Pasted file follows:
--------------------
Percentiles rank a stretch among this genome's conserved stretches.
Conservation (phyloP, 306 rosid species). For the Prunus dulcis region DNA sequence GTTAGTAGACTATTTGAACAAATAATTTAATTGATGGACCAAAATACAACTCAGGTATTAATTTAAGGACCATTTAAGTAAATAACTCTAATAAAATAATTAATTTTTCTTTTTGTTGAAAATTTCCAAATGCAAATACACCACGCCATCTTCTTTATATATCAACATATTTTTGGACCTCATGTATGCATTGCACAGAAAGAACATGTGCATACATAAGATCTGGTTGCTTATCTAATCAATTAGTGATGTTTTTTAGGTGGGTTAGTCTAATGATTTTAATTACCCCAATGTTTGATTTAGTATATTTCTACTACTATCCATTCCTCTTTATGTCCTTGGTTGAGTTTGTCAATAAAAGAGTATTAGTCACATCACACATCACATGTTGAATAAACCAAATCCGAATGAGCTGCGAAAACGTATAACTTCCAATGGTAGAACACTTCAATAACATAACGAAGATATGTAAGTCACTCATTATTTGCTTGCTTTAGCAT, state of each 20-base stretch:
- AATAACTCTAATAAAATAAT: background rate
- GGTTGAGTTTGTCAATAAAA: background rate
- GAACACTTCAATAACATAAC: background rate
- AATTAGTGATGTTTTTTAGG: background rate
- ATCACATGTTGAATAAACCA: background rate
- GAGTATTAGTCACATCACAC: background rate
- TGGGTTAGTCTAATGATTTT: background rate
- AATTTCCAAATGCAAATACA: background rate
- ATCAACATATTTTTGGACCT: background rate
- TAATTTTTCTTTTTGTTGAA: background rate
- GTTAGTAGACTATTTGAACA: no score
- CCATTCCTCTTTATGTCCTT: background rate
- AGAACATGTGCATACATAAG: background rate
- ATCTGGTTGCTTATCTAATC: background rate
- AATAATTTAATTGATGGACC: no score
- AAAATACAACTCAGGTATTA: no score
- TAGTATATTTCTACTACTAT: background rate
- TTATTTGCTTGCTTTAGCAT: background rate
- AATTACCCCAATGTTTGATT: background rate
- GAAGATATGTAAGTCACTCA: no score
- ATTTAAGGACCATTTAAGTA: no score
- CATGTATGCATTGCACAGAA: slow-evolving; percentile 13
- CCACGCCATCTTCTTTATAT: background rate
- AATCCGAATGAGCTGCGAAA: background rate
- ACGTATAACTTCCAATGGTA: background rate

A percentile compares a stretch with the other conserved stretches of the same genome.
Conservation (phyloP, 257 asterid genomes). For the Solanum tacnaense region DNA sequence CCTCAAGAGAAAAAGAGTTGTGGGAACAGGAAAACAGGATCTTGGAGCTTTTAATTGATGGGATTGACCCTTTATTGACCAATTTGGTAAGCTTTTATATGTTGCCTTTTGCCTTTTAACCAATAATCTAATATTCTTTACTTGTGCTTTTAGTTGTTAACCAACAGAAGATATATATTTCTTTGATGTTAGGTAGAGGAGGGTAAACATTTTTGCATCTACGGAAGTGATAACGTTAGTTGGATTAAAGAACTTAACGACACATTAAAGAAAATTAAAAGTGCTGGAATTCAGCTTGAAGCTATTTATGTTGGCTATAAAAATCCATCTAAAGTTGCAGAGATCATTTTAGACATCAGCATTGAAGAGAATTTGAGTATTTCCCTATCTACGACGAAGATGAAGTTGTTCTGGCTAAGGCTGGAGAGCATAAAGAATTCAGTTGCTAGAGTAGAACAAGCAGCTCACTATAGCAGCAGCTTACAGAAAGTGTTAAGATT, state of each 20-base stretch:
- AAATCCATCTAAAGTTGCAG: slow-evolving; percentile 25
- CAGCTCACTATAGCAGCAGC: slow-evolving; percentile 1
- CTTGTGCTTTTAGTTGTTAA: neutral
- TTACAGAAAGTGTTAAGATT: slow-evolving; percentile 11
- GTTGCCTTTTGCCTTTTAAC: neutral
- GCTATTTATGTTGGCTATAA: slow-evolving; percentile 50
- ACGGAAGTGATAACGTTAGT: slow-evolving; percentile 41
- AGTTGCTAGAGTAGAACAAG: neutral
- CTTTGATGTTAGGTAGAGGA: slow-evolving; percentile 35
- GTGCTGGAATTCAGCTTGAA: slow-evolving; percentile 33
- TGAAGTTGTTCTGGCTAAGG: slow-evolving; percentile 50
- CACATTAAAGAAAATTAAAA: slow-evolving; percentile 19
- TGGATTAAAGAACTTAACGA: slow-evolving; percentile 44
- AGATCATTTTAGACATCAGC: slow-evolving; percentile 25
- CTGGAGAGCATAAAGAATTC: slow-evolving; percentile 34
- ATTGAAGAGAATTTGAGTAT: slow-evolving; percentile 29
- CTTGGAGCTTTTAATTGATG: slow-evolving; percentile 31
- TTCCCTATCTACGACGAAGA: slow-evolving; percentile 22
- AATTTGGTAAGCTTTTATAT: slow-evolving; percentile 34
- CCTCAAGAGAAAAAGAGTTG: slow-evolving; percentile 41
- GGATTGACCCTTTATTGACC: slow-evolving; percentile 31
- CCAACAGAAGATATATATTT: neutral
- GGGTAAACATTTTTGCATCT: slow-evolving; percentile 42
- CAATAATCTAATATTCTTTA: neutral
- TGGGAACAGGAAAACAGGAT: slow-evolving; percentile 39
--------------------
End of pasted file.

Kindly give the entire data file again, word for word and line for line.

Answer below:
Percentiles rank a stretch among this genome's conserved stretches.
Conservation (phyloP, 306 rosid species). For the Prunus dulcis region DNA sequence GTTAGTAGACTATTTGAACAAATAATTTAATTGATGGACCAAAATACAACTCAGGTATTAATTTAAGGACCATTTAAGTAAATAACTCTAATAAAATAATTAATTTTTCTTTTTGTTGAAAATTTCCAAATGCAAATACACCACGCCATCTTCTTTATATATCAACATATTTTTGGACCTCATGTATGCATTGCACAGAAAGAACATGTGCATACATAAGATCTGGTTGCTTATCTAATCAATTAGTGATGTTTTTTAGGTGGGTTAGTCTAATGATTTTAATTACCCCAATGTTTGATTTAGTATATTTCTACTACTATCCATTCCTCTTTATGTCCTTGGTTGAGTTTGTCAATAAAAGAGTATTAGTCACATCACACATCACATGTTGAATAAACCAAATCCGAATGAGCTGCGAAAACGTATAACTTCCAATGGTAGAACACTTCAATAACATAACGAAGATATGTAAGTCACTCATTATTTGCTTGCTTTAGCAT, state of each 20-base stretch:
- AATAACTCTAATAAAATAAT: background rate
- GGTTGAGTTTGTCAATAAAA: background rate
- GAACACTTCAATAACATAAC: background rate
- AATTAGTGATGTTTTTTAGG: background rate
- ATCACATGTTGAATAAACCA: background rate
- GAGTATTAGTCACATCACAC: background rate
- TGGGTTAGTCTAATGATTTT: background rate
- AATTTCCAAATGCAAATACA: background rate
- ATCAACATATTTTTGGACCT: background rate
- TAATTTTTCTTTTTGTTGAA: background rate
- GTTAGTAGACTATTTGAACA: no score
- CCATTCCTCTTTATGTCCTT: background rate
- AGAACATGTGCATACATAAG: background rate
- ATCTGGTTGCTTATCTAATC: background rate
- AATAATTTAATTGATGGACC: no score
- AAAATACAACTCAGGTATTA: no score
- TAGTATATTTCTACTACTAT: background rate
- TTATTTGCTTGCTTTAGCAT: background rate
- AATTACCCCAATGTTTGATT: background rate
- GAAGATATGTAAGTCACTCA: no score
- ATTTAAGGACCATTTAAGTA: no score
- CATGTATGCATTGCACAGAA: slow-evolving; percentile 13
- CCACGCCATCTTCTTTATAT: background rate
- AATCCGAATGAGCTGCGAAA: background rate
- ACGTATAACTTCCAATGGTA: background rate

A percentile compares a stretch with the other conserved stretches of the same genome.
Conservation (phyloP, 257 asterid genomes). For the Solanum tacnaense region DNA sequence CCTCAAGAGAAAAAGAGTTGTGGGAACAGGAAAACAGGATCTTGGAGCTTTTAATTGATGGGATTGACCCTTTATTGACCAATTTGGTAAGCTTTTATATGTTGCCTTTTGCCTTTTAACCAATAATCTAATATTCTTTACTTGTGCTTTTAGTTGTTAACCAACAGAAGATATATATTTCTTTGATGTTAGGTAGAGGAGGGTAAACATTTTTGCATCTACGGAAGTGATAACGTTAGTTGGATTAAAGAACTTAACGACACATTAAAGAAAATTAAAAGTGCTGGAATTCAGCTTGAAGCTATTTATGTTGGCTATAAAAATCCATCTAAAGTTGCAGAGATCATTTTAGACATCAGCATTGAAGAGAATTTGAGTATTTCCCTATCTACGACGAAGATGAAGTTGTTCTGGCTAAGGCTGGAGAGCATAAAGAATTCAGTTGCTAGAGTAGAACAAGCAGCTCACTATAGCAGCAGCTTACAGAAAGTGTTAAGATT, state of each 20-base stretch:
- AAATCCATCTAAAGTTGCAG: slow-evolving; percentile 25
- CAGCTCACTATAGCAGCAGC: slow-evolving; percentile 1
- CTTGTGCTTTTAGTTGTTAA: neutral
- TTACAGAAAGTGTTAAGATT: slow-evolving; percentile 11
- GTTGCCTTTTGCCTTTTAAC: neutral
- GCTATTTATGTTGGCTATAA: slow-evolving; percentile 50
- ACGGAAGTGATAACGTTAGT: slow-evolving; percentile 41
- AGTTGCTAGAGTAGAACAAG: neutral
- CTTTGATGTTAGGTAGAGGA: slow-evolving; percentile 35
- GTGCTGGAATTCAGCTTGAA: slow-evolving; percentile 33
- TGAAGTTGTTCTGGCTAAGG: slow-evolving; percentile 50
- CACATTAAAGAAAATTAAAA: slow-evolving; percentile 19
- TGGATTAAAGAACTTAACGA: slow-evolving; percentile 44
- AGATCATTTTAGACATCAGC: slow-evolving; percentile 25
- CTGGAGAGCATAAAGAATTC: slow-evolving; percentile 34
- ATTGAAGAGAATTTGAGTAT: slow-evolving; percentile 29
- CTTGGAGCTTTTAATTGATG: slow-evolving; percentile 31
- TTCCCTATCTACGACGAAGA: slow-evolving; percentile 22
- AATTTGGTAAGCTTTTATAT: slow-evolving; percentile 34
- CCTCAAGAGAAAAAGAGTTG: slow-evolving; percentile 41
- GGATTGACCCTTTATTGACC: slow-evolving; percentile 31
- CCAACAGAAGATATATATTT: neutral
- GGGTAAACATTTTTGCATCT: slow-evolving; percentile 42
- CAATAATCTAATATTCTTTA: neutral
- TGGGAACAGGAAAACAGGAT: slow-evolving; percentile 39